Re: [Asrg] SMTP pull anyone?

Bill Cole <> Sun, 16 August 2009 18:14 UTC

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Date: Sun, 16 Aug 2009 14:14:00 -0400
From: Bill Cole <>
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Subject: Re: [Asrg] SMTP pull anyone?
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Ravi shankar wrote, On 8/16/09 7:20 AM:
> Hi,
> Me and my buddy had a interesting discussion, which i thought could put
> across the geeks here.
> It goes something like this:
> SMTP is currently a push protocol and is initiated by the the sender, no
> controlling that fact.
> But it is possible to overcome the relay problems, IP spoofing and
> domain impersonation etc,
> by making the servers pull the mails.
> 1. Sending server contacts the destination and proovides the Message ID
> and sender details(and other details) and disconnects the session.
> 2. The receiving server queues it up and looks up the messages one by
> one using DNS to determine their legitimacy.

DNS itself provides no mechanism for determining the legitimacy of email.

DNS is used *as a medium* for various applications that are used to identify 
mail as legitimate or illegitimate by various standards of legitimacy, and a 
major reason for its use in those applications is to make it feasible for 
mail systems to do the validation synchronously during the SMTP session. By 
using a lightweight, distributed, cached database, mail systems are spared 
from deferring a message, queuing its validation, remembering the results, 
and waiting for the sender to offer it in an identical way again. You are 
suggesting that receivers should take on all the heavyweight management but 
retain using DNS for something unspecified. It makes no sense.

> 3. If the IP that contacted is legitimate(can be verified by say SPF?),
> it contacts the sender and provides the message ID with other details.

The *most* that SPF can provide towards showing "legitimacy" is to confirm 
that the envelope sender address of a message is not forged. It is very rare 
for large senders of any sort to deploy records that can do that strongly. 
There is nothing about SPF that directly attacks spamming. It could in 
theory be used to attack sender forgery, but the collateral damage has 
proven to be too great for either sending or receiving systems to actually 
apply it strongly to that end. Meanwhile, a lot of spammers are sending a 
lot of spam with senders that are validated to the degree that SPF can 
validate anything.

> 4. The sending server then hands over the message.
> 5. To overcome DDoS attacks, the receiving server can be made to request
> the next 10 or so Message IDs that it will assign to messages,
> so that if a attacker tries to give those details, it will know from the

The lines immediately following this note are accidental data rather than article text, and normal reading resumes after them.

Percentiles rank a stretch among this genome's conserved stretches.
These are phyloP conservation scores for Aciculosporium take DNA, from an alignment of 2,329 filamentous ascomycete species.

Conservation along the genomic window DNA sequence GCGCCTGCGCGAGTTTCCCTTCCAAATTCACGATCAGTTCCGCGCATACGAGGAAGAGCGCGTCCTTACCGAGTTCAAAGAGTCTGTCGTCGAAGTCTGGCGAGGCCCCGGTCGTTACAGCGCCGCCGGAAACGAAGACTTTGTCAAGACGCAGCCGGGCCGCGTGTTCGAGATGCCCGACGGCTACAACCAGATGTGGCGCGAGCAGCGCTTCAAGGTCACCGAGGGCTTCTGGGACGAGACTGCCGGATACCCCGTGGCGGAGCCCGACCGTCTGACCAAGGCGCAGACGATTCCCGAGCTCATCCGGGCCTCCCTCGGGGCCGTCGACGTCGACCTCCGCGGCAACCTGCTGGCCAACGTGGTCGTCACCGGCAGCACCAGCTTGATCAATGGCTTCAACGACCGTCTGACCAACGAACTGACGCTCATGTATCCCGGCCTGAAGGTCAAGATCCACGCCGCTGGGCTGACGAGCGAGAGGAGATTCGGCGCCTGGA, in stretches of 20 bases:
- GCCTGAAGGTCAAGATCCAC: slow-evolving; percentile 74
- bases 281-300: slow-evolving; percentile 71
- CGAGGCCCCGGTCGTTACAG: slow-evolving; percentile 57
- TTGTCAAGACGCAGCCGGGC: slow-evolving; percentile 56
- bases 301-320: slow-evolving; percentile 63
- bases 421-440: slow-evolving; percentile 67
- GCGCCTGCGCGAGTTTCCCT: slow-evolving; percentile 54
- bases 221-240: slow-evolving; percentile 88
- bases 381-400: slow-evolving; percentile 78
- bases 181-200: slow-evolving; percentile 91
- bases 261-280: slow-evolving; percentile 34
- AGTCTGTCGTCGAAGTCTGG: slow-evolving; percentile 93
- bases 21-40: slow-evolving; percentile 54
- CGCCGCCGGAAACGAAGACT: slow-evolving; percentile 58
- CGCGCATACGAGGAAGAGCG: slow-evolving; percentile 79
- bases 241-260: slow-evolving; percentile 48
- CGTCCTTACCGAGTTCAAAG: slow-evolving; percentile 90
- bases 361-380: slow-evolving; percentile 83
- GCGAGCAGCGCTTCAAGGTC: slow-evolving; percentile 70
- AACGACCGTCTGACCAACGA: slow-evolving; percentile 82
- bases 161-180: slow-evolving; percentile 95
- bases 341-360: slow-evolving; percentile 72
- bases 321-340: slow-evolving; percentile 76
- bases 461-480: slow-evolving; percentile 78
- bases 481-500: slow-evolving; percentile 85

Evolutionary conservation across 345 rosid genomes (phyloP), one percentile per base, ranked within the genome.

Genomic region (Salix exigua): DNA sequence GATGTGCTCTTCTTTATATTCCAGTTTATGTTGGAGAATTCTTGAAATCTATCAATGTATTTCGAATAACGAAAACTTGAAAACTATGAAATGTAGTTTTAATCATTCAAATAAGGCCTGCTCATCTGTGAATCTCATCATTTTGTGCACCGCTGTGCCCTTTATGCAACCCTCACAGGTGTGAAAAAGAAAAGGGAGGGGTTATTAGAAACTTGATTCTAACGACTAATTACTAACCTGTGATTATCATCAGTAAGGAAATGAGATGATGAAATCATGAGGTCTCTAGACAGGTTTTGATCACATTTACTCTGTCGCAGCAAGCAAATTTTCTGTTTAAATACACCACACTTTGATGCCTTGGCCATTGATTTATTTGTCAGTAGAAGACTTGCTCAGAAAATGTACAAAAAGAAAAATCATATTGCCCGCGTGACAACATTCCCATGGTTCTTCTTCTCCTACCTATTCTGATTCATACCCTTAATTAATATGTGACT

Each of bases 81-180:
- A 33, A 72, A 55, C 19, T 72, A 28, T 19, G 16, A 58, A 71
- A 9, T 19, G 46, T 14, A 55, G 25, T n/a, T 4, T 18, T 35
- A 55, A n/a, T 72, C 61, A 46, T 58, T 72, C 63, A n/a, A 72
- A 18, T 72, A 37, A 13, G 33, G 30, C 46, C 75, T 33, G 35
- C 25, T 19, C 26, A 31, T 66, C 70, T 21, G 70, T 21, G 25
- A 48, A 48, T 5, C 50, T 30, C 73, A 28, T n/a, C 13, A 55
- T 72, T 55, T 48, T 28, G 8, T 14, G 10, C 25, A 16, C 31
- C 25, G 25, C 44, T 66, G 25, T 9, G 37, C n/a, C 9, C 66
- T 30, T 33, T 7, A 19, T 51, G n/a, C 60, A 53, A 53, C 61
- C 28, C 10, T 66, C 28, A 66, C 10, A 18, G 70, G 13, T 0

> next list of message IDs that it's fake connection.

That sentence makes no sense. What did you mean to say?

> 6. May be by this collection of data, the IP addresses can be reported
> to a RBL and blacklisted.
> Please point the holes in this model, so that we might get a entirely
> new insight.

Nothing you have described would add to spam control as it is currently 
being done, as far as I can see. The 'model' is too vague to critique inn 
detail because you aren't really providing any meaningful details.

In order to bring anything truly new and useful to controlling email spam, a 
new idea has to either attack spam in a way that existing tactics don't, do 
a demonstrably better job than existing tactics, or overcome the negative 
aspects of existing tactics. You have identified none of those in your new 

> Note: I have gone trough IM2000 and other similar discussions in the
> archive. Just thought this version of C/R is worth getting discussed.

As described, there's not much to discuss. It looks like it might be a 
little like IM2000 (which has been a complete failure) if fleshed out, but 
you haven't explained how this would differ from it, how it would integrate 
with existing SMTP, or how it would offer anything significantly better than 
existing mechanisms.

Right now, receivers can choose to validate the sender against SPF records 
after receiving the MAIL command and reject non-validating messages at that 
point, or they can wait until RCPT if they want their rejections to be more 
broadly respected, or they can wait until the second phase of DATA if they 
want to weight SPF results along with other filters that rely on message 
data. Many sites already explicitly reject the vast majority of offered 
messages in response to RCPT or earlier without requiring legitimate senders 
to sit on a pile of pending offered messages that may or may not be asked 
for later. You have not identified any benefits for receiving systems or 
legitimate senders, so it is hard to agree that it is "worth getting 
discussed" or indeed worth anything at all. Where is the added value?